Humans have seen real-life unicorns. That’s the conclusion of the United Kingdom’s National History Museum in London, which determined that the Elasmotherium sibiricum, a species known as the “Siberian unicorn,” co-existed with humans. The catch? Forget all unicorn preconceptions. Instead of an elegant horse, think of a hairy rhino with an extraordinary horn.
The NHM’s study showed that the Elasmotherium survived for far longer than scientists had previously believed. It was general consensus that the magnificent animal, which weighed up to up to 3.5 tonnes (7,716 pounds) went extinct 200,000 to 100,000 years ago. However, new radiocarbon dating shows that Elasmotherium was made up of much heartier stuff, allowing for its survival. Scientists now believe that the species survived until at least 39,000 years ago, possibly as late as 35,000 years ago.
In a certain way, this places Elasmotherium comfortably within history. The new lifespan shows that it existed alongside what are known as Pleistocene megafauna, gigantic animals that emerged after the dinosaurs. These included wooly mammoths, saber-toothed tigers, and a wide variety of magnificent creatures who roamed the planet alongside humans until a great extinction event likely related to natural climate change occurred.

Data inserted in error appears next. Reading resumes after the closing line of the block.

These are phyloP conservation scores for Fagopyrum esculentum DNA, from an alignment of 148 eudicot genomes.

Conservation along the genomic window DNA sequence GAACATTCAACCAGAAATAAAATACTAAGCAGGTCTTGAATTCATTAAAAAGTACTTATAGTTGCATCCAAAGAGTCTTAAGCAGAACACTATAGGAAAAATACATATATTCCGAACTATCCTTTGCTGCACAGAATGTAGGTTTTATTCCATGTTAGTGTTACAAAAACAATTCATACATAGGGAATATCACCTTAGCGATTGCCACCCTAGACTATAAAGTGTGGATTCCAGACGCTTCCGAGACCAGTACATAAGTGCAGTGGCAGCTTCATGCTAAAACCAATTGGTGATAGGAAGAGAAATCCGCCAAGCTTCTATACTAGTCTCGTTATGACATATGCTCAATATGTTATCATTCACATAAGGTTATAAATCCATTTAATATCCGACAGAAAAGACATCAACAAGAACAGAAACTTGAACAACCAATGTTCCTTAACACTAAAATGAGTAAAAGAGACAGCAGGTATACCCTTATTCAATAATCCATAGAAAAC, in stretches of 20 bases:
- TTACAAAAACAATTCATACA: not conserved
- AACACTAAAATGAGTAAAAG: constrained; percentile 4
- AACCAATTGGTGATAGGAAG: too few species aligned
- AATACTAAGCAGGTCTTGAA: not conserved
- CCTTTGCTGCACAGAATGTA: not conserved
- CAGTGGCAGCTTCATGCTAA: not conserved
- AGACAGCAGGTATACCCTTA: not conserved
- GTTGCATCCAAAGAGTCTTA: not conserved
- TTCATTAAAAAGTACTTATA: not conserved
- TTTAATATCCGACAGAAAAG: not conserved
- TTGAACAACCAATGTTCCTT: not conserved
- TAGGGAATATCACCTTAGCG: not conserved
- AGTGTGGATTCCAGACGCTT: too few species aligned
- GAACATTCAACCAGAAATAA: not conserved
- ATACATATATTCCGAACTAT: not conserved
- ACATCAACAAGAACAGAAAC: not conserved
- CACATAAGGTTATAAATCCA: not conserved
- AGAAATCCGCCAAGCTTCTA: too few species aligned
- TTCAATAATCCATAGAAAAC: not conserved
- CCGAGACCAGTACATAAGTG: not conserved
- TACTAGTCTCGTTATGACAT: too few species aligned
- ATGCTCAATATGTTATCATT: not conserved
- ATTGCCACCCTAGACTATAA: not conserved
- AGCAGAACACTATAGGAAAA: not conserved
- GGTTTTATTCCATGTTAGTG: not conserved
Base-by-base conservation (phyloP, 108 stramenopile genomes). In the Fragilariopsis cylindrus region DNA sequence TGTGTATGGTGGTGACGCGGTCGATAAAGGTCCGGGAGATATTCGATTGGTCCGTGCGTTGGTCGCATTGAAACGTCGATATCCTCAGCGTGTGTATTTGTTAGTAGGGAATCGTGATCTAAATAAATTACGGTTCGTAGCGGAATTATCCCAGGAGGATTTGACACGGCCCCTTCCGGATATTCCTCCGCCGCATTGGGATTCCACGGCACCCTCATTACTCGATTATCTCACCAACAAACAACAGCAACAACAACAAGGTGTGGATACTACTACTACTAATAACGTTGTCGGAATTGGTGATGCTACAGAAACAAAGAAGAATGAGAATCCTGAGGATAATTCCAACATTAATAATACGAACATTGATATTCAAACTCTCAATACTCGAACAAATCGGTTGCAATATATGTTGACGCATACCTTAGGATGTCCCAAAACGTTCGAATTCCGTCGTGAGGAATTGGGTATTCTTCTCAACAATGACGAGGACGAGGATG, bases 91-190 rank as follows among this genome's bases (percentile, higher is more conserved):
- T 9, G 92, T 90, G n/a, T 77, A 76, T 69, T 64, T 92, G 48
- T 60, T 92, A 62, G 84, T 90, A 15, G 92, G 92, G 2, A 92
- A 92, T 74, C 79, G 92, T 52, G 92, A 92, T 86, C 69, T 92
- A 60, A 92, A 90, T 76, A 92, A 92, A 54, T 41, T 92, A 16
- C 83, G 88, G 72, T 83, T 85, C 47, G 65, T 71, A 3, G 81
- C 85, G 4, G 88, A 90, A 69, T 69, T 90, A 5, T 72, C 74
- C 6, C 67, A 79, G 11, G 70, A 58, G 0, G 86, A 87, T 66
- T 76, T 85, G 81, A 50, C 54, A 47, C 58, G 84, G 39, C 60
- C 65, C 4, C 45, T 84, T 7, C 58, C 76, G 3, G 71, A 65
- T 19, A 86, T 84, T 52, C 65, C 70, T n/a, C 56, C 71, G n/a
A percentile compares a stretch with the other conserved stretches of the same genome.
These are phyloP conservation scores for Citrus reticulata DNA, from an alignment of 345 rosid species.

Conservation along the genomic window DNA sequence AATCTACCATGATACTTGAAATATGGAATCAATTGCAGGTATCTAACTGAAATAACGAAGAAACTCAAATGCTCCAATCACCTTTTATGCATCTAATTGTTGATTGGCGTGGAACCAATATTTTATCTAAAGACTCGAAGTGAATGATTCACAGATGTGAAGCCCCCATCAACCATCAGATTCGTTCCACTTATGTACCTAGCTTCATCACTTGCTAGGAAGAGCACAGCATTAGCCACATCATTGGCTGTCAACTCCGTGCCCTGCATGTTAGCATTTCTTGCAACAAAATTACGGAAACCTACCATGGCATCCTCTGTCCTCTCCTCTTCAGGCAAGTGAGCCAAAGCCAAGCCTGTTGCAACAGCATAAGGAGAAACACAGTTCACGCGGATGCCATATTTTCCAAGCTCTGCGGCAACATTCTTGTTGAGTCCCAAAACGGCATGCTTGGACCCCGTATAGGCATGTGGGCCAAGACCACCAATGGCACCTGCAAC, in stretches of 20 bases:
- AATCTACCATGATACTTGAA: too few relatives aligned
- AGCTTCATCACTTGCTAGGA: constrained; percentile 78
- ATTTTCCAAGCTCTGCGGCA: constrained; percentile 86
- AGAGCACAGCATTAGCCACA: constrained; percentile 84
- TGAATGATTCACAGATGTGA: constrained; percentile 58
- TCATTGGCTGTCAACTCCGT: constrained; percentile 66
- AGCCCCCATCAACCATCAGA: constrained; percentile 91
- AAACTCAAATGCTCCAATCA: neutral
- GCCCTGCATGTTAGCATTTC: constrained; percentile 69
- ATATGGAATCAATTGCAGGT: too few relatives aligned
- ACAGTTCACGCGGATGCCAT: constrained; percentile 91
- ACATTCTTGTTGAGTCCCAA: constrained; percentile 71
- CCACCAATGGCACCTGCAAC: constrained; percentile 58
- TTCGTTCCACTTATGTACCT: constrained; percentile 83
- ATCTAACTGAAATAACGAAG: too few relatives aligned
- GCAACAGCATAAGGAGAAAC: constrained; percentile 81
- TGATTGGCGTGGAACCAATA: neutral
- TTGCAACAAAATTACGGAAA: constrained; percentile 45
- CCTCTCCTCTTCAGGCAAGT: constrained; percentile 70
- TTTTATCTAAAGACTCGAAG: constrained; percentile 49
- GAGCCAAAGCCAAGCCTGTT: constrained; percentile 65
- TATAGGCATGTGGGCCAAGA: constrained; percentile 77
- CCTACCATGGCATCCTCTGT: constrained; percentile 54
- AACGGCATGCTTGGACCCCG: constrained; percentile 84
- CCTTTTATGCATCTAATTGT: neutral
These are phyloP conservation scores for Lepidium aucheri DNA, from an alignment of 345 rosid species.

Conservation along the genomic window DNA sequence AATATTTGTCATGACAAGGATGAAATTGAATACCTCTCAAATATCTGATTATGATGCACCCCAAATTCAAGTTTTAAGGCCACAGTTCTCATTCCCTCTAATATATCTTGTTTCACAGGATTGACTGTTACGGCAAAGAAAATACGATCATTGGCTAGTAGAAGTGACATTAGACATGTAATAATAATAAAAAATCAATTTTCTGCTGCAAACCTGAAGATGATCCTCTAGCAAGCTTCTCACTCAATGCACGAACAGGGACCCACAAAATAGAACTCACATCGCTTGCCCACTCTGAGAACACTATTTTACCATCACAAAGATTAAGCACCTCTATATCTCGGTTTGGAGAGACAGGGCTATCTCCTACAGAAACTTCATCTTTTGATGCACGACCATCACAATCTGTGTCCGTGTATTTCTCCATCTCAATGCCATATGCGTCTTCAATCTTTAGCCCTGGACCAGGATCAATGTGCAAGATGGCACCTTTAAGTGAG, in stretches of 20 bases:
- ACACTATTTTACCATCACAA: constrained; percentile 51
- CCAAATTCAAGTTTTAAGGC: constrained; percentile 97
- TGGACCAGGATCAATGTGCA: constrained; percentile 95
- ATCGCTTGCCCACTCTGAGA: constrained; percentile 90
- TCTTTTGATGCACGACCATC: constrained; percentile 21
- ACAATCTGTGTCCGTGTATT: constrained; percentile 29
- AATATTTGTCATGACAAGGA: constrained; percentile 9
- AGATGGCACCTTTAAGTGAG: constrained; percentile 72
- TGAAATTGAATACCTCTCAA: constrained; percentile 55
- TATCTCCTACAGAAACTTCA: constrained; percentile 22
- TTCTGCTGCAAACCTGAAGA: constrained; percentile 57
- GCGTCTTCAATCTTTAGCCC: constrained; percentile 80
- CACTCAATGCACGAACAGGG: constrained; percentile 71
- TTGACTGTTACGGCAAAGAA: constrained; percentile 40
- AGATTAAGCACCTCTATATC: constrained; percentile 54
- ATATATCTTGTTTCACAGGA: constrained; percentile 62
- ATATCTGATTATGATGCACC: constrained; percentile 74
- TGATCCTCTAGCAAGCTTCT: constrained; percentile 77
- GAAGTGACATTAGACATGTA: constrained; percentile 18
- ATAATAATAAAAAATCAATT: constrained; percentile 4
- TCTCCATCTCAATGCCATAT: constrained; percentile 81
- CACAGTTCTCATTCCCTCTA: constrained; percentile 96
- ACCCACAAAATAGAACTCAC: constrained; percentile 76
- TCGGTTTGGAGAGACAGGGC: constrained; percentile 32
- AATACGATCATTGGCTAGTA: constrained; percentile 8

“This megafaunal extinction event didn’t really get going until about 40,000 years ago,” Adrian Lister, Merit Researcher at the NHM, said in a press statement. “So Elasmotheriumwith its apparent extinction date of 100,000 years ago or more has not been considered as part of that same event.”
“We dated a few specimens – such as the beautiful complete skull we have at the Museum – and to our surprise they came in at less than 40,000 years old,” meaning the species shared its final days with early human hunter-gatherers.
Further study showed that the unicorn rhino shared some similarities with its modern relatives. Examining the Elasmotherium’s teeth, scientists were able to compare the carbon and nitrogen isotopes found there with a variety of plant species. Finding a match, they were able to confirm that the Siberian beast grazed on tough, dry grasses—just like rhinos.
In a rarity, researchers say that the rise of humans likely did not lead to the rhino’s extinction. Rather, the rhino’s specialised grazing diet mixed with climate change was a more likely source.
While rhinos are rare creatures today, that wasn’t always the case. Throughout natural history there have been as many as 250 species of rhinoceros. These days, animal extinctions are happening at such a rate that nature can’t keep up, leading to a crisis in biological diversity.
Originally posted on Popular Mechanics